Grant is more than a little shifty but also charming as Fletcher who is not only blackmailing Mickey but also attempting to sell him a movie script in the deal as a bonus. Weird. It gets a little meta right there in my opinion, but it works in this quirky universe Ritchie creates. The information imparted to Raymond by Fletcher turns the first 2/3 of the film into a little more than a flashback story.

Matthew Berger (Jeremy Strong) is a fellow criminal, and the person Pearson has lined up to purchase his operation.  As described he is a Berkeley loving, cheese wiz wannabe millionaire who is perhaps the film’s chief villain. He is more worried about screwing someone else’s business over to drive down the price and did not cared who died in the process. Along with the curiously named Dry Eye (Henry Golding) he engages in a plot that brings in an eclectic array of characters on both sides of the story.

There is also a group of YouTubing wannabe rappers called The Toddlers who are also MMA fighters coached by a man only ever called, well, Coach (Colin Farrell). There is a tabloid paper owner who employs Fletcher named Big Dave (Eddie Marsan) who is drugged into having sex with a pig. Yep. Dry Eye henchman Phuc (Jason Wong). An Asian crime lord called Lord George (Tom Wu). Just an intriguing mix of unique characters.

I need to focus on Colin Farrell a moment. The man is a great actor. His performances range from solid to fantastic. He never lets the material down. I cannot think of a film of his I have seen that he is actually bad in. The issue is that he gets in movies that are not that good. I am not sure who is agent is, but they need to be dropped. This is a very good film that Farrell managed to get in and it is a role that would normally go to a less attractive character actor. I am just saying the man needs a better agent to get him better roles that showcase his talents like they are here.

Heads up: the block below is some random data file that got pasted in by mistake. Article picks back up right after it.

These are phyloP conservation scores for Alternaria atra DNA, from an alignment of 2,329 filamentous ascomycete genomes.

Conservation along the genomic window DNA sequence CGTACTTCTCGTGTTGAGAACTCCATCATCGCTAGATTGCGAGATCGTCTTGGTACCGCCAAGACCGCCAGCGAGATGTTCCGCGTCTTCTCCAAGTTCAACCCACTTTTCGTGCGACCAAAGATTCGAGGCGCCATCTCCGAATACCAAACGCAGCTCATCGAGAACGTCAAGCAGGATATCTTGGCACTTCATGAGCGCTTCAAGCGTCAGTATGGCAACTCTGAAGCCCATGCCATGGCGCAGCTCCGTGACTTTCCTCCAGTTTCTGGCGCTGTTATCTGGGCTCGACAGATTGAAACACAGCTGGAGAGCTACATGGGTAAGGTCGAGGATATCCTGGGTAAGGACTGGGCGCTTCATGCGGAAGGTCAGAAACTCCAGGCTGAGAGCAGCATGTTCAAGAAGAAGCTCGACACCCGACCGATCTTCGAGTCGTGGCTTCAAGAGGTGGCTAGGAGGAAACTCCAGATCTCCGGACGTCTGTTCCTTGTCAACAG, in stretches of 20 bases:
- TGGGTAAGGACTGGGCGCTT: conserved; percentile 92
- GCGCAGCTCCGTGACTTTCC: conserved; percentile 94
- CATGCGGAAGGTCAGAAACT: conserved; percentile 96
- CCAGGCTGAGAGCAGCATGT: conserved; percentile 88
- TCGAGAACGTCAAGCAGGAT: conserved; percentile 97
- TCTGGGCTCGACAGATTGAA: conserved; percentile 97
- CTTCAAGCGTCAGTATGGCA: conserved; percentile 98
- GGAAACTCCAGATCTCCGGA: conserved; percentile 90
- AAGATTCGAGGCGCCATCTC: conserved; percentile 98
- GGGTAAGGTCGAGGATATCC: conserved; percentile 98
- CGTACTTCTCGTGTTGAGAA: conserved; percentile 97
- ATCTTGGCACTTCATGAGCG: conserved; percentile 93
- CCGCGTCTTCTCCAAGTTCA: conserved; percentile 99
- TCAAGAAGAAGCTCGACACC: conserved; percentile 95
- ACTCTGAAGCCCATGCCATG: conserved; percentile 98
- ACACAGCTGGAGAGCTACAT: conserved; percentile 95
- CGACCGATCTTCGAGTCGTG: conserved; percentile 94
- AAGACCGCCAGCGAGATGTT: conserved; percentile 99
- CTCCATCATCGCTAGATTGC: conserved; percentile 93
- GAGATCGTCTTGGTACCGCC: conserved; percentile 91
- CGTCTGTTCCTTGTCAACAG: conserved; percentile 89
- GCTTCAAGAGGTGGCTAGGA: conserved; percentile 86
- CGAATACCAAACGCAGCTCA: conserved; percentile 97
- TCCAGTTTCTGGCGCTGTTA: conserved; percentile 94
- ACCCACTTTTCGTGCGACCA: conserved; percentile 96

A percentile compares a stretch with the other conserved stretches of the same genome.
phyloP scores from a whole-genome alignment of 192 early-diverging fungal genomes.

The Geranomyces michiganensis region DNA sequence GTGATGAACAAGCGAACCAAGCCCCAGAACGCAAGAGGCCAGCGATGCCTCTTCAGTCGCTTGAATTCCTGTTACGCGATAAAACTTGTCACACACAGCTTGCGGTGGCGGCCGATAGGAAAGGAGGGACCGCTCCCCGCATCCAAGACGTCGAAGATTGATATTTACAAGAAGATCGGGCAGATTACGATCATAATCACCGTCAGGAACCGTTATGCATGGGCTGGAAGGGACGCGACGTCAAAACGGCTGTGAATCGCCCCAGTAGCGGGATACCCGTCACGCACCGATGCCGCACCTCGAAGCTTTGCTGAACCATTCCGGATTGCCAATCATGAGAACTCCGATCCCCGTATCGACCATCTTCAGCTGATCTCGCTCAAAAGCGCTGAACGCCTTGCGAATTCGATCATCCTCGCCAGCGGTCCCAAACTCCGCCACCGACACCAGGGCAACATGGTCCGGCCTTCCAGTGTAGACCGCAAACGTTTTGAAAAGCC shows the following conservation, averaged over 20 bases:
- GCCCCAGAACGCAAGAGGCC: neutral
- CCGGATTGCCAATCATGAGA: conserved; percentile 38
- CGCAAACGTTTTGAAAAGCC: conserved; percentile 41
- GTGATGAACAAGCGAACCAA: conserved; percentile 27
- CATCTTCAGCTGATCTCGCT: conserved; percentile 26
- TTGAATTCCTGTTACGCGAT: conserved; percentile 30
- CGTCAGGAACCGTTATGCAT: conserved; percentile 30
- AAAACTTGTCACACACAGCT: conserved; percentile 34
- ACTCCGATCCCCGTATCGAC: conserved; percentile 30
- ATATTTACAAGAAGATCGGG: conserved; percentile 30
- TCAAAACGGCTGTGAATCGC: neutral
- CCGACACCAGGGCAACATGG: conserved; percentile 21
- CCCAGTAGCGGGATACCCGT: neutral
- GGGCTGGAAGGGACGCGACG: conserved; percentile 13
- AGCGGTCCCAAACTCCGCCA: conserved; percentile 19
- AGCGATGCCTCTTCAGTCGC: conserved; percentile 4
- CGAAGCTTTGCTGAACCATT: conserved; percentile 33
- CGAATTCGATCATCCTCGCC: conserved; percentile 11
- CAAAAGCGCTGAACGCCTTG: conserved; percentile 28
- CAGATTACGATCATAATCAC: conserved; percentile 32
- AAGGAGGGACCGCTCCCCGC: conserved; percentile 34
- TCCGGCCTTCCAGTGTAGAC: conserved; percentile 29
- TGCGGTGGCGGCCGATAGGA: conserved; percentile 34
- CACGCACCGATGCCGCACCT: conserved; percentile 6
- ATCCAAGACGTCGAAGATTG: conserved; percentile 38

We got a snappy and smoothly flowing script here. You anticipate what darkly weird thing will come next like the guy in the freezer or the fight porn rap group that raids the secret pot operation and so on. The dialogue is amazing. The cast is great and each one turns in amazing performances at the hands of Guy Ritchie who knows his way around British crime drama.

Fun fact: I read that the film was shot under the name ‘Bush’ which is the same name Fletcher uses for the script he is trying to sell. I guess this was an attempt to get even more meta by implying that the movie was the result of an implied meeting at Miramax that happens at the end of the film.

The Gentleman is a great film. It has twists and turns and is a fun ride with fantastic characters in a great story. Watch it!

Published by warrenwatchedamovie

Just a movie lover trying spread the love.